Team:Penn State/Bidirectional Promoters Design

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     <p>Scientists are frequently confounded by wayward promoters; that is, promoters which do not produce  
     <p>Scientists are frequently confounded by wayward promoters; that is, promoters which do not produce  
the expected proteins. Some bidirectional promoters are known to exist, but which way they promote  
the expected proteins. Some bidirectional promoters are known to exist, but which way they promote  
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Revision as of 04:16, 3 October 2012

Bidirectional Promoters Overview

Bidirectional Promoters

Scientists are frequently confounded by wayward promoters; that is, promoters which do not produce the expected proteins. Some bidirectional promoters are known to exist, but which way they promote and the degree of expression has not been quantified. This project will test the directionality of several BioBrick promoters to answer these questions.

Bidirectional Promoters

Sample navigation menu:

Overview | Design | Results

Initial Design

This construct tests the directionality of selected promoters. A small non-coding sequence lies between two restriction enzyme sites; this is the area where each promoter will be inserted. Upstream from the promoter sequence lies a RFP reporter. Downstream codes for a GFP reporter. Thus, as promoters are ligated into the promoter placeholder, the cell fluoresces red, green, or both, indicating the promoter directionality.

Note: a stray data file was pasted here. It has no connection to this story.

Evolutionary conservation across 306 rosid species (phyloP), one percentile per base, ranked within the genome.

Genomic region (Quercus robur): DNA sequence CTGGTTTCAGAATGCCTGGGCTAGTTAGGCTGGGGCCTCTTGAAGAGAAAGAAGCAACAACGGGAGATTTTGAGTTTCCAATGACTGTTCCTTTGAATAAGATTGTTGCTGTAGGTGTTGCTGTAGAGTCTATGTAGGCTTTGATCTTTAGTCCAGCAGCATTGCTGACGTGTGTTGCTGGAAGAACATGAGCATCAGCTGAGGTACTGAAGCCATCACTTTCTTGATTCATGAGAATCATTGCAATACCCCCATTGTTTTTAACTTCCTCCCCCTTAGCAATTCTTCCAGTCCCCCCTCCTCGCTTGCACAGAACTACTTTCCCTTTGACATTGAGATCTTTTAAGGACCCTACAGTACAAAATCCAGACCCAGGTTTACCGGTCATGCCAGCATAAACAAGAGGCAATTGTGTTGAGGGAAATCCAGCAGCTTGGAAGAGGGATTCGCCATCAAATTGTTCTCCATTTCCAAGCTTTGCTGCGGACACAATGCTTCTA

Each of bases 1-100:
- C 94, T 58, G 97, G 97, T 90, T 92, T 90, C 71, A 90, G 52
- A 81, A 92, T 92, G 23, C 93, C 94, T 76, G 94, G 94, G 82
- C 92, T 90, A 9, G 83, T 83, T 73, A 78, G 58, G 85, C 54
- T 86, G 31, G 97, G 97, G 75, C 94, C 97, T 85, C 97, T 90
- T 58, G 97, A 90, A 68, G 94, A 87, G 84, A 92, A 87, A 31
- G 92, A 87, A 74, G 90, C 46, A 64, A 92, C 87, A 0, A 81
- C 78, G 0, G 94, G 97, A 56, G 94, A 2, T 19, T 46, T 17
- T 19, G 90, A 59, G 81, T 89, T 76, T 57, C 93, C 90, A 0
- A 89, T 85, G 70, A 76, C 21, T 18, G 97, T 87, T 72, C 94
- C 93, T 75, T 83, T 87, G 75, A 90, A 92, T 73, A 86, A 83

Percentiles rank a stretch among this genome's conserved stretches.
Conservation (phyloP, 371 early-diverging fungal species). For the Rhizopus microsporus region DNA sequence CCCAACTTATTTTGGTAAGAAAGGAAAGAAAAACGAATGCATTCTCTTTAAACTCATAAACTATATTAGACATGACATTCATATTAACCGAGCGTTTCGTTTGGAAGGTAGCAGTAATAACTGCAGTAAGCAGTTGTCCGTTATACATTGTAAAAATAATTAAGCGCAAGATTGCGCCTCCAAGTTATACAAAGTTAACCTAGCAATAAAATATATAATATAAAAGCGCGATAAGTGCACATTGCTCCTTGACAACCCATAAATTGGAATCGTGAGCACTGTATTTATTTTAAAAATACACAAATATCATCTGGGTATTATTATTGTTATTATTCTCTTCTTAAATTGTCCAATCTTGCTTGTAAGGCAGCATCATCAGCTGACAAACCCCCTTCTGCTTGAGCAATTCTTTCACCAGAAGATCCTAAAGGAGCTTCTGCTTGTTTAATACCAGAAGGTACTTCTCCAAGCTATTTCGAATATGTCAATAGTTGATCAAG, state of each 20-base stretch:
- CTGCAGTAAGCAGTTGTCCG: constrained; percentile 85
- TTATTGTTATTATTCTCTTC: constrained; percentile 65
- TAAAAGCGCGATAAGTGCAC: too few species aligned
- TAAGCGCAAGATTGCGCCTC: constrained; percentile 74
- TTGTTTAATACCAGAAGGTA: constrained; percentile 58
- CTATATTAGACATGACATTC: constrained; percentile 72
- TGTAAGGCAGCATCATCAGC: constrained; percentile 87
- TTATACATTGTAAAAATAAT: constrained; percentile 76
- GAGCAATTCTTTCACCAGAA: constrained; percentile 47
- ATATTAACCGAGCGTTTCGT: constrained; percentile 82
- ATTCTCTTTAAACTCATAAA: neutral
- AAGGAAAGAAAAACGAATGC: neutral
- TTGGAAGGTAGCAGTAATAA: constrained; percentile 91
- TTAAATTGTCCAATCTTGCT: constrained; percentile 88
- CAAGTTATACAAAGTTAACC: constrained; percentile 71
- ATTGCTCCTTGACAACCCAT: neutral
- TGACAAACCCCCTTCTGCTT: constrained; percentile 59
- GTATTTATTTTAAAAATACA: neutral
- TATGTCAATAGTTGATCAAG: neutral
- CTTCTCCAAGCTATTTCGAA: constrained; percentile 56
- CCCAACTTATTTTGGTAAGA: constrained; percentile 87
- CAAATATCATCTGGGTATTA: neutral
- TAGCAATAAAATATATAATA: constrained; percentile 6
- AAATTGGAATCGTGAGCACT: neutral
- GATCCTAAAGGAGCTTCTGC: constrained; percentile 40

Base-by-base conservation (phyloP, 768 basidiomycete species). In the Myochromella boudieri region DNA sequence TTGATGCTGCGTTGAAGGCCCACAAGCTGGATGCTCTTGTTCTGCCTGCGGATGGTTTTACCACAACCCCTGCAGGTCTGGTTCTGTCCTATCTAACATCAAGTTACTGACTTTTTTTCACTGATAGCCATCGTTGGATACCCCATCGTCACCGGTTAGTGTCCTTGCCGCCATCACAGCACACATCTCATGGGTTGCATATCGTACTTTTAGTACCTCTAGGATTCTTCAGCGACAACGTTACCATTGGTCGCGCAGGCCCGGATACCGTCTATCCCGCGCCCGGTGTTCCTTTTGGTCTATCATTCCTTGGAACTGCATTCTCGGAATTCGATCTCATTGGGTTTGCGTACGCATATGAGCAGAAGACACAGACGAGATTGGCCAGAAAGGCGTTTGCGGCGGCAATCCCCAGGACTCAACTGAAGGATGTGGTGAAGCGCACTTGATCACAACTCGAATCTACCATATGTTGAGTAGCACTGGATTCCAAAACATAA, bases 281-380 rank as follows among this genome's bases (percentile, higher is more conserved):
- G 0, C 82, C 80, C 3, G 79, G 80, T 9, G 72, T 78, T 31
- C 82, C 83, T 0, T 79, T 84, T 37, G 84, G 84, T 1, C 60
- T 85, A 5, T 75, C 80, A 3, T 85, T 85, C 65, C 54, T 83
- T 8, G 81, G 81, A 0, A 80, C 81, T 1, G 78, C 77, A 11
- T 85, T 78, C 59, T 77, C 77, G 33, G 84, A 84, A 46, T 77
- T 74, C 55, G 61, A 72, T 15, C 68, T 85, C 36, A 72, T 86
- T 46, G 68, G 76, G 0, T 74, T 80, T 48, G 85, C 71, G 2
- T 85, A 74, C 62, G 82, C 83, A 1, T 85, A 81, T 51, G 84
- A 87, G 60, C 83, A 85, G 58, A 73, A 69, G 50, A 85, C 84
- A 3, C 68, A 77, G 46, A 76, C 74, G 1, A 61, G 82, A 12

The initial construct for this project utilized the reporters of non-BioBrick parts available in a neighboring campus lab. The Salis Lab generously allowed us to use samples of the pBAC plasmid and mFTV3 plasmid to assemble the construct.

The pBAC vector was PCR amplified with 40 basepair overlaps complementary to the ends of the reporter inserts. A RFP reporter and GFP reporter were simultaneously PCR amplified from the mFTV3 plasmid, both containing a 40 basepair overlap sequence complementary to the ends of the adjacent piece.

These parts were finally assembled using the CBAR, or Gibson Assembly, reaction. Gibson Assembly utilizes three enzymes.

  1. An exonuclease, which chews back the overlapping sequences of each piece from the 5' to 3' ends
  2. A polymerase, which fills in the gaps left in the DNA from the exonuclease
  3. A ligase, which heals the nicks in the annealed DNA strand

Annealing the pieces together provided a construct devoid of an actual promoter sequence. By digesting the construct with restriction enzymes flanking the promoter placeholder and inserting promoters isolated from BioBrick parts, the construct fulfilled its purpose.